Distribution of Power

The DAO will maintain the exclusive ability to move PCV arbitrarily, mint FEI or TRIBE, and manage the primary roles of the system. The Tribal Council will maintain optimistic control over lower clearance roles, with the DAO having ultimate say over where power lies.

The Guardian will transition to a 3 of 7 pod with membership also controlled by the DAO. Its members should be full time contributors to the DAO, due to the security sensitive nature of its operations.

Fei Labs and Rari Infrastructure will abstain from any DAO votes involving a material conflict of interest, in particular elections of the Tribal Council.

  • Yes this is awesome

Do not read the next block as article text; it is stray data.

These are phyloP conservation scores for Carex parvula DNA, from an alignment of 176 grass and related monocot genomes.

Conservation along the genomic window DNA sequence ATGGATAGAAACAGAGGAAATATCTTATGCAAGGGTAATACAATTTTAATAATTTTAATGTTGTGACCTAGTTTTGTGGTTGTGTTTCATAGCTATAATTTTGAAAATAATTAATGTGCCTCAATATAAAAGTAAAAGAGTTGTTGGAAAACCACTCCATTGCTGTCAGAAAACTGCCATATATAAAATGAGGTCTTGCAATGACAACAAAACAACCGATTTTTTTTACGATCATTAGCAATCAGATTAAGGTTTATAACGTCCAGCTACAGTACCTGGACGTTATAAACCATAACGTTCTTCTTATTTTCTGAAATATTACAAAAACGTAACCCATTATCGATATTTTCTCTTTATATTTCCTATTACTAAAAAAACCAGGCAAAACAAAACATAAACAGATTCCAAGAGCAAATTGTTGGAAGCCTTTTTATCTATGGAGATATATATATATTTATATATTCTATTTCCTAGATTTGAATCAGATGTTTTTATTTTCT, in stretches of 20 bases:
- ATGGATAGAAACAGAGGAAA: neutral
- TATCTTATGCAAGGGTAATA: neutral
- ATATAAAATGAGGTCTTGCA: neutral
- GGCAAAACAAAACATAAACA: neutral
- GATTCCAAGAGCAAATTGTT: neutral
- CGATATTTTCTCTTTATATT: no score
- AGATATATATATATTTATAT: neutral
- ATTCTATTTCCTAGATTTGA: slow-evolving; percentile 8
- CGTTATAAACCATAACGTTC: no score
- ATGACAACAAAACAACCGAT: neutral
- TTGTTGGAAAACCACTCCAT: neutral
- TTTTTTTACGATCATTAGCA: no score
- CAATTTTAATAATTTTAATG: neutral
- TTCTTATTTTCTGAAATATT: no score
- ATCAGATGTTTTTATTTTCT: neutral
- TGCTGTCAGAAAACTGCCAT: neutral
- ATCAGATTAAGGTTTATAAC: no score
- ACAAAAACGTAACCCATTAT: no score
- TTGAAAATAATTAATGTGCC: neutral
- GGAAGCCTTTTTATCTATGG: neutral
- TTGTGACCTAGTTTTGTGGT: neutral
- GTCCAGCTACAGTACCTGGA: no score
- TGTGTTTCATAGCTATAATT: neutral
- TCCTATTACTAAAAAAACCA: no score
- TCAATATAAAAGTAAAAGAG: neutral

• Need more clarity
  • No way

0 voters

14 Likes

Joey,

You state;
“DAO governance often suffers from voter apathy, lack of community context, and barrier to participation from TRIBE holders who do not wish to pay gas.”

I disagree with the apathy. I’ve been around since day one, read tons of discussions, articles, even wrote one. But, simply by looking at the power structure (Tribe distribution), de-facto incentives for the core team to stick together, one community member has to face the fact that there is not much he can do.

If vote was to get closer to a community representation, quadratic voting would be a huge step forward.

I think a great first step would be to actually clarify the token distribution so people know the table they are on when it’s time to vote. Transparency should be maintained at the core level as part of the product.

Now, you also state:
“An ideal governance structure would keep decisions closest to the members of the DAO that have the most context, and enforce transparency and checks and balances on outcomes.”